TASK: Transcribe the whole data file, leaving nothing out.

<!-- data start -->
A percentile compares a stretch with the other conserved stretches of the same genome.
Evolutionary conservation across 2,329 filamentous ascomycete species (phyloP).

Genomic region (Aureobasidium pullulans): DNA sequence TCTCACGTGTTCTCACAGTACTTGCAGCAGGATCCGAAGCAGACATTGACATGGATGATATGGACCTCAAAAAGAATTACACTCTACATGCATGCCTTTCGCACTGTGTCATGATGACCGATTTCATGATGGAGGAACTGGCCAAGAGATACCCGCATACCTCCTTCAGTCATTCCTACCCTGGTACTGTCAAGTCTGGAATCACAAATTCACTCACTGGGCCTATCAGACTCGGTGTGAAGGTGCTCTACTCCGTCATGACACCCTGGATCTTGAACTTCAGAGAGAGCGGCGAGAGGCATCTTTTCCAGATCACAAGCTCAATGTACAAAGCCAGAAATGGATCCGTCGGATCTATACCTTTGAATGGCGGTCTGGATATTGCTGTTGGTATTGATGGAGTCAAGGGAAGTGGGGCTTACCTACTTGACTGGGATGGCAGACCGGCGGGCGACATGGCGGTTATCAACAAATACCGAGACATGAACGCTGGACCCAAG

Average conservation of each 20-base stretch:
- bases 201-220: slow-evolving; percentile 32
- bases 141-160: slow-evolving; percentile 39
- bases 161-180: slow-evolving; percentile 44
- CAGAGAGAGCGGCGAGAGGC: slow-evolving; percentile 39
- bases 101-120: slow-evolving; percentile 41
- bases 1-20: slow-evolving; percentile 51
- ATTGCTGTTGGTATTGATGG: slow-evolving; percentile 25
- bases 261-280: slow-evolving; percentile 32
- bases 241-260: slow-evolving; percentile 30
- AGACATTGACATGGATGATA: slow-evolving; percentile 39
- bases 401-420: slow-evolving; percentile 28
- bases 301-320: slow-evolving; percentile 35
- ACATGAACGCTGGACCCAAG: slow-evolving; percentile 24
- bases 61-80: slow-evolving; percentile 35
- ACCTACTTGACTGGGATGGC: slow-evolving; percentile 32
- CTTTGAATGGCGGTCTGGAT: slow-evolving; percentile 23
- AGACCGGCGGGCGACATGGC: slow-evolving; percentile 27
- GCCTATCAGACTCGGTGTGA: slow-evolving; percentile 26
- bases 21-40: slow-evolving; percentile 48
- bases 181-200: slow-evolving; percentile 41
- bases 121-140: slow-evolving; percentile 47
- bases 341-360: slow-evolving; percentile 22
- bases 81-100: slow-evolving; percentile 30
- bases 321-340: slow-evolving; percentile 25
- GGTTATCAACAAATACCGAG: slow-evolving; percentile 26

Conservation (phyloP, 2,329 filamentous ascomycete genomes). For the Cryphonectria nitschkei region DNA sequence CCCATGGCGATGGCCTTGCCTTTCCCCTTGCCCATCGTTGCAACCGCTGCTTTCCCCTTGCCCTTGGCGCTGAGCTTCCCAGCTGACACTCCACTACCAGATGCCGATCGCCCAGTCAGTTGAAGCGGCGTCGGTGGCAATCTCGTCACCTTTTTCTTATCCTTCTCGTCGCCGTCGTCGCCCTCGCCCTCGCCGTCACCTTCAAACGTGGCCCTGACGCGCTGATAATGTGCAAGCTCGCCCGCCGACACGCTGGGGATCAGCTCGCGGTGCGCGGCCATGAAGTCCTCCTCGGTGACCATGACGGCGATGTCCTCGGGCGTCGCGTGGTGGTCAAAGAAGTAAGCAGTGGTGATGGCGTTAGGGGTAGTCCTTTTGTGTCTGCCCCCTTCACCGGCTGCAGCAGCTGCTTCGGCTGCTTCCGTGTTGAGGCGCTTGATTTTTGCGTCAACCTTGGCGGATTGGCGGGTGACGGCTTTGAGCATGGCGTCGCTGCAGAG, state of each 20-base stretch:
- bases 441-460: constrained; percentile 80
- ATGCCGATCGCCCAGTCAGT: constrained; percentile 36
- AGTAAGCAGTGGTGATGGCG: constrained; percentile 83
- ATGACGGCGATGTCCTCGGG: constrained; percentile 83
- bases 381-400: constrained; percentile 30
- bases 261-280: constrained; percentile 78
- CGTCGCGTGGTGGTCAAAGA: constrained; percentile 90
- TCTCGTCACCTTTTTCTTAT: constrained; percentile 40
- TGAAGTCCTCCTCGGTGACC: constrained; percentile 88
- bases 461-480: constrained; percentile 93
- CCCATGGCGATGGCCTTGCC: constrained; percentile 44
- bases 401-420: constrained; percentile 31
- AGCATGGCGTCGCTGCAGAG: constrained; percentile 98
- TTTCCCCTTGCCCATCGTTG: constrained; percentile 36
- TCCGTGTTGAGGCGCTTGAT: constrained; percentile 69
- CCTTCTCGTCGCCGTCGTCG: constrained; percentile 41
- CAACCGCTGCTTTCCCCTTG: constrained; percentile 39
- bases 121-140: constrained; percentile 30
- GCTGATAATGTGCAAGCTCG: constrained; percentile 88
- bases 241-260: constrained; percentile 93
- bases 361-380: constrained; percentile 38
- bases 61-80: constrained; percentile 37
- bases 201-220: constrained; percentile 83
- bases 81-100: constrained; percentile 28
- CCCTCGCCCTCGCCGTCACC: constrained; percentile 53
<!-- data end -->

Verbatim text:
A percentile compares a stretch with the other conserved stretches of the same genome.
Evolutionary conservation across 2,329 filamentous ascomycete species (phyloP).

Genomic region (Aureobasidium pullulans): DNA sequence TCTCACGTGTTCTCACAGTACTTGCAGCAGGATCCGAAGCAGACATTGACATGGATGATATGGACCTCAAAAAGAATTACACTCTACATGCATGCCTTTCGCACTGTGTCATGATGACCGATTTCATGATGGAGGAACTGGCCAAGAGATACCCGCATACCTCCTTCAGTCATTCCTACCCTGGTACTGTCAAGTCTGGAATCACAAATTCACTCACTGGGCCTATCAGACTCGGTGTGAAGGTGCTCTACTCCGTCATGACACCCTGGATCTTGAACTTCAGAGAGAGCGGCGAGAGGCATCTTTTCCAGATCACAAGCTCAATGTACAAAGCCAGAAATGGATCCGTCGGATCTATACCTTTGAATGGCGGTCTGGATATTGCTGTTGGTATTGATGGAGTCAAGGGAAGTGGGGCTTACCTACTTGACTGGGATGGCAGACCGGCGGGCGACATGGCGGTTATCAACAAATACCGAGACATGAACGCTGGACCCAAG

Average conservation of each 20-base stretch:
- bases 201-220: slow-evolving; percentile 32
- bases 141-160: slow-evolving; percentile 39
- bases 161-180: slow-evolving; percentile 44
- CAGAGAGAGCGGCGAGAGGC: slow-evolving; percentile 39
- bases 101-120: slow-evolving; percentile 41
- bases 1-20: slow-evolving; percentile 51
- ATTGCTGTTGGTATTGATGG: slow-evolving; percentile 25
- bases 261-280: slow-evolving; percentile 32
- bases 241-260: slow-evolving; percentile 30
- AGACATTGACATGGATGATA: slow-evolving; percentile 39
- bases 401-420: slow-evolving; percentile 28
- bases 301-320: slow-evolving; percentile 35
- ACATGAACGCTGGACCCAAG: slow-evolving; percentile 24
- bases 61-80: slow-evolving; percentile 35
- ACCTACTTGACTGGGATGGC: slow-evolving; percentile 32
- CTTTGAATGGCGGTCTGGAT: slow-evolving; percentile 23
- AGACCGGCGGGCGACATGGC: slow-evolving; percentile 27
- GCCTATCAGACTCGGTGTGA: slow-evolving; percentile 26
- bases 21-40: slow-evolving; percentile 48
- bases 181-200: slow-evolving; percentile 41
- bases 121-140: slow-evolving; percentile 47
- bases 341-360: slow-evolving; percentile 22
- bases 81-100: slow-evolving; percentile 30
- bases 321-340: slow-evolving; percentile 25
- GGTTATCAACAAATACCGAG: slow-evolving; percentile 26

Conservation (phyloP, 2,329 filamentous ascomycete genomes). For the Cryphonectria nitschkei region DNA sequence CCCATGGCGATGGCCTTGCCTTTCCCCTTGCCCATCGTTGCAACCGCTGCTTTCCCCTTGCCCTTGGCGCTGAGCTTCCCAGCTGACACTCCACTACCAGATGCCGATCGCCCAGTCAGTTGAAGCGGCGTCGGTGGCAATCTCGTCACCTTTTTCTTATCCTTCTCGTCGCCGTCGTCGCCCTCGCCCTCGCCGTCACCTTCAAACGTGGCCCTGACGCGCTGATAATGTGCAAGCTCGCCCGCCGACACGCTGGGGATCAGCTCGCGGTGCGCGGCCATGAAGTCCTCCTCGGTGACCATGACGGCGATGTCCTCGGGCGTCGCGTGGTGGTCAAAGAAGTAAGCAGTGGTGATGGCGTTAGGGGTAGTCCTTTTGTGTCTGCCCCCTTCACCGGCTGCAGCAGCTGCTTCGGCTGCTTCCGTGTTGAGGCGCTTGATTTTTGCGTCAACCTTGGCGGATTGGCGGGTGACGGCTTTGAGCATGGCGTCGCTGCAGAG, state of each 20-base stretch:
- bases 441-460: constrained; percentile 80
- ATGCCGATCGCCCAGTCAGT: constrained; percentile 36
- AGTAAGCAGTGGTGATGGCG: constrained; percentile 83
- ATGACGGCGATGTCCTCGGG: constrained; percentile 83
- bases 381-400: constrained; percentile 30
- bases 261-280: constrained; percentile 78
- CGTCGCGTGGTGGTCAAAGA: constrained; percentile 90
- TCTCGTCACCTTTTTCTTAT: constrained; percentile 40
- TGAAGTCCTCCTCGGTGACC: constrained; percentile 88
- bases 461-480: constrained; percentile 93
- CCCATGGCGATGGCCTTGCC: constrained; percentile 44
- bases 401-420: constrained; percentile 31
- AGCATGGCGTCGCTGCAGAG: constrained; percentile 98
- TTTCCCCTTGCCCATCGTTG: constrained; percentile 36
- TCCGTGTTGAGGCGCTTGAT: constrained; percentile 69
- CCTTCTCGTCGCCGTCGTCG: constrained; percentile 41
- CAACCGCTGCTTTCCCCTTG: constrained; percentile 39
- bases 121-140: constrained; percentile 30
- GCTGATAATGTGCAAGCTCG: constrained; percentile 88
- bases 241-260: constrained; percentile 93
- bases 361-380: constrained; percentile 38
- bases 61-80: constrained; percentile 37
- bases 201-220: constrained; percentile 83
- bases 81-100: constrained; percentile 28
- CCCTCGCCCTCGCCGTCACC: constrained; percentile 53